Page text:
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Cooperatives Urged To Innovate As ‘Good Old Days Are Gone’

Sowedi Sserwadda in coat, the Kibinge Coffee Cooperative Chairperson with another farmer in a demonstration farm

The Cooperative movement in Uganda is told to forget the “old good days” when it enjoyed success due to the monopoly granted by the government.

Then, until the 1980s, the cooperative societies and unions were largely responsible for the procurement and distribution of agricultural inputs, post-handling and storage, processing and marketing of produce.

This made the cooperatives the most important vehicle for the agriculture sector and contributed heavily directly and indirectly, to the economy, according to the Uhuru Institute for Social  Development .

The organisation, a social business now supporting the revival and sustainability of cooperatives in a modern world economy thinks the movement must adapt to the forces of change like globalisation and technological changes.

Speaking at the climax of the Coop360 Innovation  Challenge, Leonard Okello, the Chief Executive Officer at Uhuru Institute said it was time for them to embrace change as they push for the cooperative movement to account for at least 30 percent of the country’s economic activity.

The climax followed a study done by the institute in conjunction with Goldstone Consulting and Training, which, they say, revealed a lot of need for  the cooperatives to adopt new methods of doing things if they were to be sustainable.

This then informed the decision to start Innovation awards, and 25 cooperatives were involved in the process.

Innovation awards were aimed at supporting Innovation and creativity in the sector which is now challenged with issues like climate change, liberalisation and increasing land scarcity, among others.

According to Daniel Bukenya, head of the Judging Committee, the top most innovative cooperatives were awarded based on a range of inventions that were evaluated for their innovativeness, governance frameworks, scalability, and sustainability.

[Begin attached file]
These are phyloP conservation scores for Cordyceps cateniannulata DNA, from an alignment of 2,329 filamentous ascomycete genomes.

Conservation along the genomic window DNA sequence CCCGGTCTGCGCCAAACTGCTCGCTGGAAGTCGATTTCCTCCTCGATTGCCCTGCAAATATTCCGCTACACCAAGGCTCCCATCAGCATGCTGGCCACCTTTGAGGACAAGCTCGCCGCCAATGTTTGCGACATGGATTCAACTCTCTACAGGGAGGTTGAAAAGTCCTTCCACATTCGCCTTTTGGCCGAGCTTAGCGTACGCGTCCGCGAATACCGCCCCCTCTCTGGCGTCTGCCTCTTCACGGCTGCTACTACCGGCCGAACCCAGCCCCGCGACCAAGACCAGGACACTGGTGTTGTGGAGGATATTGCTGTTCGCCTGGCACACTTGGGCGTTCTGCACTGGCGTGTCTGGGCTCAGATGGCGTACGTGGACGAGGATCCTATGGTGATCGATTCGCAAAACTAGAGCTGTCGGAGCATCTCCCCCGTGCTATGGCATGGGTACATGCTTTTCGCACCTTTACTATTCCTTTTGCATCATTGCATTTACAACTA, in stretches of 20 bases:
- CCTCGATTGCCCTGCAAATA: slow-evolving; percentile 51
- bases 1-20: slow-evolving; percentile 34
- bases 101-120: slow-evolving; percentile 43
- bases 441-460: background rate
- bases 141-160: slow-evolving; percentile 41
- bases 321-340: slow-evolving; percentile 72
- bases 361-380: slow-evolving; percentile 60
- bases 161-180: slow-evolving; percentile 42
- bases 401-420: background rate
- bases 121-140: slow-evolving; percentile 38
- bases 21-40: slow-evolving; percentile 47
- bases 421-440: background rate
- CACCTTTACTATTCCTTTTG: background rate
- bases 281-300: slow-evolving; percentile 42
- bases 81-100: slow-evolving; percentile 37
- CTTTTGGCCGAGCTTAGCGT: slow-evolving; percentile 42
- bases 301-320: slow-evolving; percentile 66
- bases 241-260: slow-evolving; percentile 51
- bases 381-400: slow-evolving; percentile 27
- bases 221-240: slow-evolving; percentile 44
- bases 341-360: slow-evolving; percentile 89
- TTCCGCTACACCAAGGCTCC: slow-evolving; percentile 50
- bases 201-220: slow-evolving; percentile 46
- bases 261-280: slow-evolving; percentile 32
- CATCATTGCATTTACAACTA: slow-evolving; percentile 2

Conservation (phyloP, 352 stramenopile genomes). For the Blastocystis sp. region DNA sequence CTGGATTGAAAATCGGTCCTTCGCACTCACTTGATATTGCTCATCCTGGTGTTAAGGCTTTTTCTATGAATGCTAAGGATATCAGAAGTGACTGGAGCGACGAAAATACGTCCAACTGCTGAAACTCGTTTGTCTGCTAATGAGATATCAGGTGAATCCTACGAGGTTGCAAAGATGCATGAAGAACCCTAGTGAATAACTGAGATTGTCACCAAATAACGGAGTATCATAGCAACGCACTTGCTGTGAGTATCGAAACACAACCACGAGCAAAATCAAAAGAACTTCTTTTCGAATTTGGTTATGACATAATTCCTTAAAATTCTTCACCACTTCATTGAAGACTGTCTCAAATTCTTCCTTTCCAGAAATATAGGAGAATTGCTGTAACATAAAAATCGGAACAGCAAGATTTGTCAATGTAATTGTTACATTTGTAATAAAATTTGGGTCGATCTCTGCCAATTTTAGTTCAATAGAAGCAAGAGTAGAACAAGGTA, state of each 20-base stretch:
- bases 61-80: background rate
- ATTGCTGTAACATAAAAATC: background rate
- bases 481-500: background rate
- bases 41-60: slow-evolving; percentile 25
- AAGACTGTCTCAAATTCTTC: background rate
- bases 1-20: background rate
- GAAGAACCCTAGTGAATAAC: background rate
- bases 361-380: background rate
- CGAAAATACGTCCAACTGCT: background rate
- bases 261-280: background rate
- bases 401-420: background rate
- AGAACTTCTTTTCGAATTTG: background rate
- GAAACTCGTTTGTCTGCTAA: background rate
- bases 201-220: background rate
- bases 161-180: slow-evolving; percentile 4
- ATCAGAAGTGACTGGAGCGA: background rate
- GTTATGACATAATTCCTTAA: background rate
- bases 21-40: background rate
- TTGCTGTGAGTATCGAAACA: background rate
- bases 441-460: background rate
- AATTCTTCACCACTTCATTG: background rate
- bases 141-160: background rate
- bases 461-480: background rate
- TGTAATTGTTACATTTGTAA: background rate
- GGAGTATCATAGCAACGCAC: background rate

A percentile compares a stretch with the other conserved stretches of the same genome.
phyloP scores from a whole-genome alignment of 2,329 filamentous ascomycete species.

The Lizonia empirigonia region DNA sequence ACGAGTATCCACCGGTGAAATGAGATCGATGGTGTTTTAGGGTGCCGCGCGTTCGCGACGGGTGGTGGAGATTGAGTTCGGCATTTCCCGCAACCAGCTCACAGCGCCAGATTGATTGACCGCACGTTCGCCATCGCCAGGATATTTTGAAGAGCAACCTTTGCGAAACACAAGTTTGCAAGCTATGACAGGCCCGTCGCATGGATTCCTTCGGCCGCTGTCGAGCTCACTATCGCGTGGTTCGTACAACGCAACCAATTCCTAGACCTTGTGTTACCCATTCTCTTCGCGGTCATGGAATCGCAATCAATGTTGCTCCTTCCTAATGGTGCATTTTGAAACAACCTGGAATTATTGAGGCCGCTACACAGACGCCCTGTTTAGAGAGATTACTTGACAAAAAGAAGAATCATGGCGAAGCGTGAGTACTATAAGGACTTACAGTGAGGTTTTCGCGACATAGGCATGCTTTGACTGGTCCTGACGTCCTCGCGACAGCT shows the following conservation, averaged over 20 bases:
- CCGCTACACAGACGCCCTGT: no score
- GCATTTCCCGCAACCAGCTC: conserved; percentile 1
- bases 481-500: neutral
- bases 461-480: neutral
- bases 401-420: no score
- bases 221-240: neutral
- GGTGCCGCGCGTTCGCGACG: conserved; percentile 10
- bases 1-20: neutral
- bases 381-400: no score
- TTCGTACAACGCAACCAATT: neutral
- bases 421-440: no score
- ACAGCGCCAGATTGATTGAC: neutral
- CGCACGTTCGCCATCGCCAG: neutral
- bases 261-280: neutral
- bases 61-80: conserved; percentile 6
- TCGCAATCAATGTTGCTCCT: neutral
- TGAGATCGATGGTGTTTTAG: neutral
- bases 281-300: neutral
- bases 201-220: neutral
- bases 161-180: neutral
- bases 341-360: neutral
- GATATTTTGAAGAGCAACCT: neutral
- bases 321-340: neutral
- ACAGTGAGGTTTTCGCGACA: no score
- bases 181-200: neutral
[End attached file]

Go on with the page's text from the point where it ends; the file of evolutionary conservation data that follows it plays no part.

He said resilience of the cooperatives was the most evident discovery by the team during the study, and urged them to brave for more tough times ahead.

Mengya Integrated Farmers Cooperative Society from Kween district became the winners of the inaugural Coop360 Innovations Award, which Uhuru Institute wants turned into an annual event.

The group’s Innovation was aimed at taming the natural hazards in the mountainous region that suffers excessive rains and landslides followed by long periods of drought.

Their flagship Innovations included what they called modified Irish Potato which can produce a tuber as heavy as a quarter a kilogram, as well as a pressure irrigation system that uses no electricity or manual pump but gravitational manipulations.

Moses Kiptala who represented Mengya said their innovations were informed by the soil topography of the area which is hilly and dry and does not support many kinds of cash crops…

The first and second runners-up were Bushika Integrated Area Enterprise Limited from Bududa District and Kibinge Coffee Farmers Cooperative Society, of Bukomansimbi, respectively.

Bushika integrated was chosen for their “Forest Garden” Innovation, a climate-smart approach that has enabled the members, who largely grow coffee, to survive in the mountainous Elgon region.

Through recycling of coffee waste into charcoal briquettes while training farmers to protect trees they have diversified the incomes if their members through innovating into other products that are interdependent with coffee.


Ronald Wekoye said a half-a-kilo park of the processes coffee costs 20,000 shillings, far higher than the average market price.

Kibinge Coffee Farmers Cooperative was hailed for its Farm Management Initiative that is aimed at rescuing coffee growers who have challenges managing their plantations.

On top of water harvest systems, they also have introduced the “succession plan” initiative which is aimed at ensuring better life for members who go into retirement.

Rogers Serubombwe, the General Manager, said that, at a small cost, they have helped their members to realize better harvests through better inputs and systems that the plantation owners would otherwise not afford.

The other finalists were Amuca Coffee Producers and Marketing Cooperative Society,  Reformed Poachers and Batwa Farmers Cooperative Society and the Uganda Central Cooperative Financial Services Ltd.

The Winner received a cheque worth 20 million shillings while the first and second runners-up got 10 and five million shillings respectively.


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